Hello, Mayland! Long time, no talk.
I wish our dojo had your problem; lots of students to deal with. Unfortunately, we're at the other end of the member spectrum. However, if I may, I'd like to mention a few tips from my own teaching experience, if you don't mind.
1st - using senior students to teach junior ones - that's ideal, but it has to be managed right. I'd recommend giving the job of teaching newcomers (as opposed to 'beginners'; I'll arbitrarily set the separation at about 10 classes - just long enough to be able to take basic ukemi without killing themselves) to 2nd-kyus, and beginners to 3rd kyus. Reason: The first few lessons are critical in any skill; you need someone with coaching experience to bring them into the fold correctly. Once they've got their feet, as it were, you can give the job to the less experienced 3rd kyus - gives them excellent teaching experience and they should be easily good enough to teach begginner skills.
2nd - rotating instructors - OK for intermediate students, but bad for beginners and newcomers. Reason: Different people have different training styles and skills; too much difference will confuse and distract very low-level students, limiting their learning. I know, this sounds like a minor point but it isn't - we all have experienced this at one time or another, I'm sure. So; while rotation is good for intermediates, try to keep newcomers with one or two good instructors.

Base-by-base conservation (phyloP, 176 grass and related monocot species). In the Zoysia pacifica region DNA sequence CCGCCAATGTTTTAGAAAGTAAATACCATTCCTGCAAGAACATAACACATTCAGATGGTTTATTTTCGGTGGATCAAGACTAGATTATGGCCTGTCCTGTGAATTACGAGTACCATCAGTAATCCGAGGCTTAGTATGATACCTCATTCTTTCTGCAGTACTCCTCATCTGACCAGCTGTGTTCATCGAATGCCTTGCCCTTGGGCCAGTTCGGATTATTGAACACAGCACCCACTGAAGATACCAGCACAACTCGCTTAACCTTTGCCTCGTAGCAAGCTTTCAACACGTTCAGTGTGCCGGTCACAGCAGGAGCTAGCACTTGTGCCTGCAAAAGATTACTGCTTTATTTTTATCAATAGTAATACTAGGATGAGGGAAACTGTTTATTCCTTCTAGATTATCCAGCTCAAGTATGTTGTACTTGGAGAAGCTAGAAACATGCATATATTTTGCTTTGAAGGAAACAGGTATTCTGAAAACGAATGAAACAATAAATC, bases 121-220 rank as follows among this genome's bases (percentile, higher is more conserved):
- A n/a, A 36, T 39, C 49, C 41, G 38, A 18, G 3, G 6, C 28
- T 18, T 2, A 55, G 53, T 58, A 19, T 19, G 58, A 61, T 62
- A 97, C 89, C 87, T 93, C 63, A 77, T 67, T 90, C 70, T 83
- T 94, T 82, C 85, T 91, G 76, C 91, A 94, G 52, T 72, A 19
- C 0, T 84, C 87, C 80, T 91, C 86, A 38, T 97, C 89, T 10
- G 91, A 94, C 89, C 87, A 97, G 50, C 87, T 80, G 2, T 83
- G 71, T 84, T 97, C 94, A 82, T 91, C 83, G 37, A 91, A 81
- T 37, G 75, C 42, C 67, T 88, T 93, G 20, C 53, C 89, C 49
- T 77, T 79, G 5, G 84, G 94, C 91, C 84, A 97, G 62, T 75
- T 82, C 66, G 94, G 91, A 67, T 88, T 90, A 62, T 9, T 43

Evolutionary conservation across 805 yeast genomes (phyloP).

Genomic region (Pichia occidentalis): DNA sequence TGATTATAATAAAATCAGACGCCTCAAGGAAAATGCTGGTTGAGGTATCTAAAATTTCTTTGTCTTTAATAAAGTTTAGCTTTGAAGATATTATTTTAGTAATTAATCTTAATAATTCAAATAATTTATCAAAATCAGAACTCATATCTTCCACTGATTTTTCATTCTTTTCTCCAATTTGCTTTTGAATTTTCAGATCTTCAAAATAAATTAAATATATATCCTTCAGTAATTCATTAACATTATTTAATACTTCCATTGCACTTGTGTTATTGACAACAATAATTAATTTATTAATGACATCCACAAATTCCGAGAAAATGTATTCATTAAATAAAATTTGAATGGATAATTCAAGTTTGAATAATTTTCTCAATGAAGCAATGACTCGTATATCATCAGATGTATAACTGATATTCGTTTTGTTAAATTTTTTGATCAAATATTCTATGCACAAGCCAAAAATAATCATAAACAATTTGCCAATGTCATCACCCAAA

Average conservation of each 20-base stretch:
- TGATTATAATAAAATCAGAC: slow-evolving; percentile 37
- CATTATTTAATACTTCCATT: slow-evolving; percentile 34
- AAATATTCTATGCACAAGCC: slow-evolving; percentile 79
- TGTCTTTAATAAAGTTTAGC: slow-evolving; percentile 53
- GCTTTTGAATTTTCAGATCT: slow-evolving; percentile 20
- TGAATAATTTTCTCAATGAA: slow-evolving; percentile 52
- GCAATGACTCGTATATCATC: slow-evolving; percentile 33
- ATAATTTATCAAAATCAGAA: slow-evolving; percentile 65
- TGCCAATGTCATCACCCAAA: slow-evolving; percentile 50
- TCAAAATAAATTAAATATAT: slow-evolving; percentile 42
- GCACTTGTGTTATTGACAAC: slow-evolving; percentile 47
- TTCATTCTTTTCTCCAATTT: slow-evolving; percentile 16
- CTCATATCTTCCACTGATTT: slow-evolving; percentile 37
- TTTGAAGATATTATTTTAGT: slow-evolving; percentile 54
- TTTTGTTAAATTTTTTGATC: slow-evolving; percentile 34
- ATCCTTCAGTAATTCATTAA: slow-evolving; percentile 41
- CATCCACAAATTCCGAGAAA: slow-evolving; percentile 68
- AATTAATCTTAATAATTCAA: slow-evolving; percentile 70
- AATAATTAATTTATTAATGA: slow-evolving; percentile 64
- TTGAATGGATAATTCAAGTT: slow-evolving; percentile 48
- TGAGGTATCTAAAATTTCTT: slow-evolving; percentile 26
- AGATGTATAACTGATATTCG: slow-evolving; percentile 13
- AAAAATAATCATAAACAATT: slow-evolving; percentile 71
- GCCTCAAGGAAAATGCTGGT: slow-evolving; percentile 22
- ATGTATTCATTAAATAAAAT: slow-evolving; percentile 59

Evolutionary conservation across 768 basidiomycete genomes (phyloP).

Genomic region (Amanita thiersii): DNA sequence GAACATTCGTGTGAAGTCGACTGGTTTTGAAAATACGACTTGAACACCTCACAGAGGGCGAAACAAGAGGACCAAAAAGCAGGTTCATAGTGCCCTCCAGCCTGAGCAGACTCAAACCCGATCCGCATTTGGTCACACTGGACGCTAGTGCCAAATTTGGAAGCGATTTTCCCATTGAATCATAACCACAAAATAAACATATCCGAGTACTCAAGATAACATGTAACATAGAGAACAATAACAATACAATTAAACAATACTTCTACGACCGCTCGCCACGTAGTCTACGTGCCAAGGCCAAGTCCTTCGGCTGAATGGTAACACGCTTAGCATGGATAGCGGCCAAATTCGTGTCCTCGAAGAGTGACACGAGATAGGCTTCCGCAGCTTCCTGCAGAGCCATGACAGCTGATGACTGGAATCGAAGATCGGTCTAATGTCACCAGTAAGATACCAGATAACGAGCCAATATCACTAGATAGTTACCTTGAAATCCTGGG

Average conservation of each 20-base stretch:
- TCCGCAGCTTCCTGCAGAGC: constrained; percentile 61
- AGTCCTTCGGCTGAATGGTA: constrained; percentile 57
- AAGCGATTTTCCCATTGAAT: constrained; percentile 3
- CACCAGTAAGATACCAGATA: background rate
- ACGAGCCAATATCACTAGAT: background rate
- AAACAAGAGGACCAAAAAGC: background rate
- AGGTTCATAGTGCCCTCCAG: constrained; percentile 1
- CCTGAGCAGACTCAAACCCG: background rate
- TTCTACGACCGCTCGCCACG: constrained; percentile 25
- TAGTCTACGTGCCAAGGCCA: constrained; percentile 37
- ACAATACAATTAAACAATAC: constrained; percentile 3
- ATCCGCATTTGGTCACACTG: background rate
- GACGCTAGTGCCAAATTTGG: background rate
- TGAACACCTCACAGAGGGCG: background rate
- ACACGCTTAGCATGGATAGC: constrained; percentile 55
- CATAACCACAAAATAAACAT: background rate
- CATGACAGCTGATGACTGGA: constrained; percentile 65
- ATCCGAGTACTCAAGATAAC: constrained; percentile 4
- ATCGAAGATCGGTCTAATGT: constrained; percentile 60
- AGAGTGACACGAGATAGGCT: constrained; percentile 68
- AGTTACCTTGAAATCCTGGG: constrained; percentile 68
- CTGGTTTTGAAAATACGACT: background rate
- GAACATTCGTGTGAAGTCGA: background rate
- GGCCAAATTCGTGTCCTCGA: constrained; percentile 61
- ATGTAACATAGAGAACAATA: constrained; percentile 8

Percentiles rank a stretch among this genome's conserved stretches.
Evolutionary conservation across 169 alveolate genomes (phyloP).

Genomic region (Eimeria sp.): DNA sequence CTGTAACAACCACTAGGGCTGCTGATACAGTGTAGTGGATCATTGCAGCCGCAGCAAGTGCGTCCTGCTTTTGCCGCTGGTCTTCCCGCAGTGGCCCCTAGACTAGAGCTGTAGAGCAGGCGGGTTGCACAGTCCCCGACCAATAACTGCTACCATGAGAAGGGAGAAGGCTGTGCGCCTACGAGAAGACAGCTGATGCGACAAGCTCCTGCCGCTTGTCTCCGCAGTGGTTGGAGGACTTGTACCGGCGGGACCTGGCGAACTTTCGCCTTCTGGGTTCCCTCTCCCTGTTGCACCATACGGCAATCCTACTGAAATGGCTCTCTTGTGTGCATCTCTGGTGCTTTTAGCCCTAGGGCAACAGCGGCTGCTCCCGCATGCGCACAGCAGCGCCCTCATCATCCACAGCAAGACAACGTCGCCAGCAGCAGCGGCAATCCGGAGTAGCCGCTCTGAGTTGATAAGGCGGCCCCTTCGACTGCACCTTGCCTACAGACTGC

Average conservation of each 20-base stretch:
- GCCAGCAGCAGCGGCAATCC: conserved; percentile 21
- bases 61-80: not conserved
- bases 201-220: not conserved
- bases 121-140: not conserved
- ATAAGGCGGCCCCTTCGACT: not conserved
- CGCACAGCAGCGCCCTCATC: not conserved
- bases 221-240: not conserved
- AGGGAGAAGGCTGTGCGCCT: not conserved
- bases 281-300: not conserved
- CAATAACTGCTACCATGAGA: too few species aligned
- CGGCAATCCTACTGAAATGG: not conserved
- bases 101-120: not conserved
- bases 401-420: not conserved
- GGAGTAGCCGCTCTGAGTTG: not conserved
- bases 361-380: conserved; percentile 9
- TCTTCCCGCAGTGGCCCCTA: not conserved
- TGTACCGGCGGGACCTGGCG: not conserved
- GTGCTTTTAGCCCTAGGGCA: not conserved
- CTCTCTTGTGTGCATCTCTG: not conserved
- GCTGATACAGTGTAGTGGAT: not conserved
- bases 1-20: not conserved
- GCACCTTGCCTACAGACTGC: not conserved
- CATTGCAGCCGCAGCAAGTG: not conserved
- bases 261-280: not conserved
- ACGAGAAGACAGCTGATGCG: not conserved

3rd - communication. Again, most important for instructors working with the newer students. If a different instructor is teaching them, make sure he or she knows a)what they covered last class, b)how far the students had proceeded during the class (i.e. they were learning ukemi, got as far as a forward roll from the knees, so its a good idea not to work on standing back rolls yet) and c)what you intend to accomplish in this class.
4th - whenever possible, with newcomers, its a good idea for instructors to work in pairs - one teaching and observing the students, one observing and correcting the students. Note the overlap. I'm sure experienced Senseis will agree - you can't watch newcomers hard enough. (lol!)
Anyway, these are general principles; I don't know enough about Aikido to consider it specifically, but these points should help organize things a bit.